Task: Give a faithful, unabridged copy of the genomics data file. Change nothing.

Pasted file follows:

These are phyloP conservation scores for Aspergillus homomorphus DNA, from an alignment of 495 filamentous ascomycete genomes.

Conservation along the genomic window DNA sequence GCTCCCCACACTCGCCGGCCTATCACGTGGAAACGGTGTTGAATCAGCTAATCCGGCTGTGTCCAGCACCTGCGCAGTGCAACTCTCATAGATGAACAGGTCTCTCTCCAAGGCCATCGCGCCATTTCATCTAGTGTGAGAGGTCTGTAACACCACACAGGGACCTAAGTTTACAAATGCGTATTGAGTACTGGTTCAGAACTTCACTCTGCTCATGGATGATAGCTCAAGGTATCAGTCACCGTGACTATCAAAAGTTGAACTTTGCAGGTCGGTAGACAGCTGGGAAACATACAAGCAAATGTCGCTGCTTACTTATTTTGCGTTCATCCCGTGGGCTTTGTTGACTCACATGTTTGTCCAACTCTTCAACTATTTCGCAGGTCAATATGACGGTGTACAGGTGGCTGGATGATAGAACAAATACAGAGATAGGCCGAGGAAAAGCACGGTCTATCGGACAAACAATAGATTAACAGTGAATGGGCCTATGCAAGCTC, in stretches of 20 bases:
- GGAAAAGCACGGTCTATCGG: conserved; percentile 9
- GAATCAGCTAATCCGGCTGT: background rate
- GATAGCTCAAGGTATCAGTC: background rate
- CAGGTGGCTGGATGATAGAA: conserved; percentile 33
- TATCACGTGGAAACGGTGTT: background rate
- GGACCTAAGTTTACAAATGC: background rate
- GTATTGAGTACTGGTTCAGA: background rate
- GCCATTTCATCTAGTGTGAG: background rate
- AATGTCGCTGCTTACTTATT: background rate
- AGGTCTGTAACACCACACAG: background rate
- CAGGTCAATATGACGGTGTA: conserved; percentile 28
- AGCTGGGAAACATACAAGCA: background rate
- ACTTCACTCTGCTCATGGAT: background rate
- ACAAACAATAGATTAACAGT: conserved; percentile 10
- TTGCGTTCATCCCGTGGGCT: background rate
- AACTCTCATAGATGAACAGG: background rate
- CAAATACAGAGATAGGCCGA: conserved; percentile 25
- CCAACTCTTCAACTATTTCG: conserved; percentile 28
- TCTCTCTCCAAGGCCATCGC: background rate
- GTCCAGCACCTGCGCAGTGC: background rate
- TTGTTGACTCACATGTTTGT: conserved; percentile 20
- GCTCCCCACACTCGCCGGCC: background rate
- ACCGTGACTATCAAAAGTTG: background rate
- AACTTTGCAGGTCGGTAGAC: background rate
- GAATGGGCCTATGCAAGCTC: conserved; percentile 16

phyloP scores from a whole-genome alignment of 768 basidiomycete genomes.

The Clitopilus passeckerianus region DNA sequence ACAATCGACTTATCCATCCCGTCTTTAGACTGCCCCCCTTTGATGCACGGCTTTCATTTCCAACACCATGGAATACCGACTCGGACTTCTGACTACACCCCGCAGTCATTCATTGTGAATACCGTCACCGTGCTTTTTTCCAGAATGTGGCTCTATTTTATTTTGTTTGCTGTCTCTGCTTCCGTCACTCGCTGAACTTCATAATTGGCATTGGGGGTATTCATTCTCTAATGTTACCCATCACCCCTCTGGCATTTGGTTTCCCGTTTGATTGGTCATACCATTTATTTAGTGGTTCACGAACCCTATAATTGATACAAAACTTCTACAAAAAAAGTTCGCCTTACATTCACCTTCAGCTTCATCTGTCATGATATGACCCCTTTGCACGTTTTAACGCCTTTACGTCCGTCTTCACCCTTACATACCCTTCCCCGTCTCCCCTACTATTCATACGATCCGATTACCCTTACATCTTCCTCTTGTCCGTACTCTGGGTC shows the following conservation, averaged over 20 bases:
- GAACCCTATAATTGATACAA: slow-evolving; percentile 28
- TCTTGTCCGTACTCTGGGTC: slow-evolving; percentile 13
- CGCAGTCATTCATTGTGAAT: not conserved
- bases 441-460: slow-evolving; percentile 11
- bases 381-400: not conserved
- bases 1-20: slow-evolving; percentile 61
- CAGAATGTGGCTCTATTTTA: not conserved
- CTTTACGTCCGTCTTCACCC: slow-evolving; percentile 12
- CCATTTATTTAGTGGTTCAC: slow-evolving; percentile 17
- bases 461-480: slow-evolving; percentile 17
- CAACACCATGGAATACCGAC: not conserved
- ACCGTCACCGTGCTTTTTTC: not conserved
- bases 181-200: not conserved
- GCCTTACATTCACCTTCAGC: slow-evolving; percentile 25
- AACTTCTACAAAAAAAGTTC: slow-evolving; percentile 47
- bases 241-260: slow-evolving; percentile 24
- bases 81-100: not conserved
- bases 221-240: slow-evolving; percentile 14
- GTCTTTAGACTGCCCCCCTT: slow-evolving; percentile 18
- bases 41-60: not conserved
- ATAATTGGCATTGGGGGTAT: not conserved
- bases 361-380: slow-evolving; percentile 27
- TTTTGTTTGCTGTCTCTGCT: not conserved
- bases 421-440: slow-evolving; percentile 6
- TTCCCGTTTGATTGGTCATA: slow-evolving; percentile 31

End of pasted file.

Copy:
These are phyloP conservation scores for Aspergillus homomorphus DNA, from an alignment of 495 filamentous ascomycete genomes.

Conservation along the genomic window DNA sequence GCTCCCCACACTCGCCGGCCTATCACGTGGAAACGGTGTTGAATCAGCTAATCCGGCTGTGTCCAGCACCTGCGCAGTGCAACTCTCATAGATGAACAGGTCTCTCTCCAAGGCCATCGCGCCATTTCATCTAGTGTGAGAGGTCTGTAACACCACACAGGGACCTAAGTTTACAAATGCGTATTGAGTACTGGTTCAGAACTTCACTCTGCTCATGGATGATAGCTCAAGGTATCAGTCACCGTGACTATCAAAAGTTGAACTTTGCAGGTCGGTAGACAGCTGGGAAACATACAAGCAAATGTCGCTGCTTACTTATTTTGCGTTCATCCCGTGGGCTTTGTTGACTCACATGTTTGTCCAACTCTTCAACTATTTCGCAGGTCAATATGACGGTGTACAGGTGGCTGGATGATAGAACAAATACAGAGATAGGCCGAGGAAAAGCACGGTCTATCGGACAAACAATAGATTAACAGTGAATGGGCCTATGCAAGCTC, in stretches of 20 bases:
- GGAAAAGCACGGTCTATCGG: conserved; percentile 9
- GAATCAGCTAATCCGGCTGT: background rate
- GATAGCTCAAGGTATCAGTC: background rate
- CAGGTGGCTGGATGATAGAA: conserved; percentile 33
- TATCACGTGGAAACGGTGTT: background rate
- GGACCTAAGTTTACAAATGC: background rate
- GTATTGAGTACTGGTTCAGA: background rate
- GCCATTTCATCTAGTGTGAG: background rate
- AATGTCGCTGCTTACTTATT: background rate
- AGGTCTGTAACACCACACAG: background rate
- CAGGTCAATATGACGGTGTA: conserved; percentile 28
- AGCTGGGAAACATACAAGCA: background rate
- ACTTCACTCTGCTCATGGAT: background rate
- ACAAACAATAGATTAACAGT: conserved; percentile 10
- TTGCGTTCATCCCGTGGGCT: background rate
- AACTCTCATAGATGAACAGG: background rate
- CAAATACAGAGATAGGCCGA: conserved; percentile 25
- CCAACTCTTCAACTATTTCG: conserved; percentile 28
- TCTCTCTCCAAGGCCATCGC: background rate
- GTCCAGCACCTGCGCAGTGC: background rate
- TTGTTGACTCACATGTTTGT: conserved; percentile 20
- GCTCCCCACACTCGCCGGCC: background rate
- ACCGTGACTATCAAAAGTTG: background rate
- AACTTTGCAGGTCGGTAGAC: background rate
- GAATGGGCCTATGCAAGCTC: conserved; percentile 16

phyloP scores from a whole-genome alignment of 768 basidiomycete genomes.

The Clitopilus passeckerianus region DNA sequence ACAATCGACTTATCCATCCCGTCTTTAGACTGCCCCCCTTTGATGCACGGCTTTCATTTCCAACACCATGGAATACCGACTCGGACTTCTGACTACACCCCGCAGTCATTCATTGTGAATACCGTCACCGTGCTTTTTTCCAGAATGTGGCTCTATTTTATTTTGTTTGCTGTCTCTGCTTCCGTCACTCGCTGAACTTCATAATTGGCATTGGGGGTATTCATTCTCTAATGTTACCCATCACCCCTCTGGCATTTGGTTTCCCGTTTGATTGGTCATACCATTTATTTAGTGGTTCACGAACCCTATAATTGATACAAAACTTCTACAAAAAAAGTTCGCCTTACATTCACCTTCAGCTTCATCTGTCATGATATGACCCCTTTGCACGTTTTAACGCCTTTACGTCCGTCTTCACCCTTACATACCCTTCCCCGTCTCCCCTACTATTCATACGATCCGATTACCCTTACATCTTCCTCTTGTCCGTACTCTGGGTC shows the following conservation, averaged over 20 bases:
- GAACCCTATAATTGATACAA: slow-evolving; percentile 28
- TCTTGTCCGTACTCTGGGTC: slow-evolving; percentile 13
- CGCAGTCATTCATTGTGAAT: not conserved
- bases 441-460: slow-evolving; percentile 11
- bases 381-400: not conserved
- bases 1-20: slow-evolving; percentile 61
- CAGAATGTGGCTCTATTTTA: not conserved
- CTTTACGTCCGTCTTCACCC: slow-evolving; percentile 12
- CCATTTATTTAGTGGTTCAC: slow-evolving; percentile 17
- bases 461-480: slow-evolving; percentile 17
- CAACACCATGGAATACCGAC: not conserved
- ACCGTCACCGTGCTTTTTTC: not conserved
- bases 181-200: not conserved
- GCCTTACATTCACCTTCAGC: slow-evolving; percentile 25
- AACTTCTACAAAAAAAGTTC: slow-evolving; percentile 47
- bases 241-260: slow-evolving; percentile 24
- bases 81-100: not conserved
- bases 221-240: slow-evolving; percentile 14
- GTCTTTAGACTGCCCCCCTT: slow-evolving; percentile 18
- bases 41-60: not conserved
- ATAATTGGCATTGGGGGTAT: not conserved
- bases 361-380: slow-evolving; percentile 27
- TTTTGTTTGCTGTCTCTGCT: not conserved
- bases 421-440: slow-evolving; percentile 6
- TTCCCGTTTGATTGGTCATA: slow-evolving; percentile 31